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Martin and DeLaughter retiring, looking forward to the future

Apr 25, 2018

Professor Don Martin finishing here, but already starting “something else”

For forty years, Don Martin has been a full-time teacher and a part-time artist. With retirement now on his immediate horizon, he is able to switch his focus to becoming a full-time artist. “I wanted to quit while I still enjoyed it [teaching],” Martin said. “As soon as I finish, I start something else.” That something else is a full slate of exhibitions to begin in the fall and go into the winter with a show at the Ormond Beach Memorial Art Museum & Gardens in October followed by a two-week artist-in-residence program at Barton College and another exhibition at Georgia Southern University spanning into 2019. He will continue to judge local art shows, keep tabs on previous students who go on to exhibit and create in well-known projects, as well as take advantage of his studio. He paints a picture of a well-loved outbuilding behind his home where he and his dog escape into their own art world and are free to create. After 40 years at Flagler, Martin insists he is sticking around while he works on his artistry. Martin states, “I still plan to be a part of the family here.”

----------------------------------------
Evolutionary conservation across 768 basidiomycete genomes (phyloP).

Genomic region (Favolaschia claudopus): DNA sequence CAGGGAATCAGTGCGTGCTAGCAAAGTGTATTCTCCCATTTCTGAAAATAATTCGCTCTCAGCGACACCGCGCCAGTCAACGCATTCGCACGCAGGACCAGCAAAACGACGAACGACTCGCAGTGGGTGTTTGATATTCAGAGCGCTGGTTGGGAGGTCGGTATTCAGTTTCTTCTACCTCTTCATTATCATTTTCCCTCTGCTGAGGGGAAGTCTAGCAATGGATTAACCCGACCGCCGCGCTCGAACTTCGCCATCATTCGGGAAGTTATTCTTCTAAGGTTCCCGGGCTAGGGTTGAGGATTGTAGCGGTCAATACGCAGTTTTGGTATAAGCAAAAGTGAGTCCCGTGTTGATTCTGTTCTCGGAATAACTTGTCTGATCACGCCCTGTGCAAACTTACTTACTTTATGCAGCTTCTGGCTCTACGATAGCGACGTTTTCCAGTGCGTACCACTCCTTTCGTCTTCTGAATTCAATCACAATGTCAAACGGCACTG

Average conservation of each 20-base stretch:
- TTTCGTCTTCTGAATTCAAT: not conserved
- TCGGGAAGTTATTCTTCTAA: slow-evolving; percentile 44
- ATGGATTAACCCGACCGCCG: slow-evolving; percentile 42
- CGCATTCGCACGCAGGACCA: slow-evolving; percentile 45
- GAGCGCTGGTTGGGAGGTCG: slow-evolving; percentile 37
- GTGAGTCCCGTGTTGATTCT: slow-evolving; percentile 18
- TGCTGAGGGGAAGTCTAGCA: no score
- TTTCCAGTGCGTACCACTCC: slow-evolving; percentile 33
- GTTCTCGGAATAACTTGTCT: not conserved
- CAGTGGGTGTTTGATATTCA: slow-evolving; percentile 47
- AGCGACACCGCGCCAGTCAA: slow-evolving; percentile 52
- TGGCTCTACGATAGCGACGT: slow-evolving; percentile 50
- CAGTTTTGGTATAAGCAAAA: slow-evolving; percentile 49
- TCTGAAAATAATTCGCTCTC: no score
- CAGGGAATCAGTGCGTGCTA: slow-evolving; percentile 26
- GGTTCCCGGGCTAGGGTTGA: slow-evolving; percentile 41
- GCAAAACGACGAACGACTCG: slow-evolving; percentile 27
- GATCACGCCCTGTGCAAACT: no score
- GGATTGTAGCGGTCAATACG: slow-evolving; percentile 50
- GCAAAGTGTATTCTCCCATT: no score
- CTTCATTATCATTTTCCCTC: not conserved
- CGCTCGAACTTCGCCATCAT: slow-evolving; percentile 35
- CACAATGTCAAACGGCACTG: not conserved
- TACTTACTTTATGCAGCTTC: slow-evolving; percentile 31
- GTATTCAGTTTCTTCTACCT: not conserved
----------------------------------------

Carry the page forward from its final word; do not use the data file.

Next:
You can follow along on social media with students and alumni as they post goodbyes and fond thoughts for Don Martin using the hashtag, #DonMartinLegacy.

Doc DeLaughter speaking at his retirement reception.

Doc DeLaughter retiring but still eager to learn

Although his plans for the future are not yet set in stone, the beloved professor reassures his Flagler family, and himself, that God works in mysterious ways and says that while this one door may be closing, “the one that stays open will be the one I know I’m suppose to go in.” Once named a "Who’s Who in the World" and a "Who’s Who in America", Doc is not your typical business or marketing professor. He was a self-proclaimed “frustrated architect” until Florida State University recognized his passion and penchant for both management strategies and marketing and finally offered a degree program to marry those previously-uncombined disciplines together: strategic management and marketing. Since receiving his doctorate, he has taught a variety of courses covering a range of marketing and business topics including ethics, strategy and research to an estimated fifteen thousand students but concedes he “stopped counting years ago.” He has worked as a farmer for his father-in-law, at a Mississippi Chamber of Commerce, as a factory worker, as a PR manager for the Republican Party during the 1972 election season, and as a radio show personality. He earned the DJ name of “Scott Love” during his stint in radio, is proud to proclaim that he was consistently number one in his time slot, and aimed to be Johnny Carson’s replacement. His myriad of jobs shows his curiosity to try new things and one can tell in a short conversation with him that he is an eager learner. With inspiration from a former mentor, he explains his future and his eagerness to try something new in this way: “only the lead horse gets a change in the scenery and I’m just changing my lead horse.”

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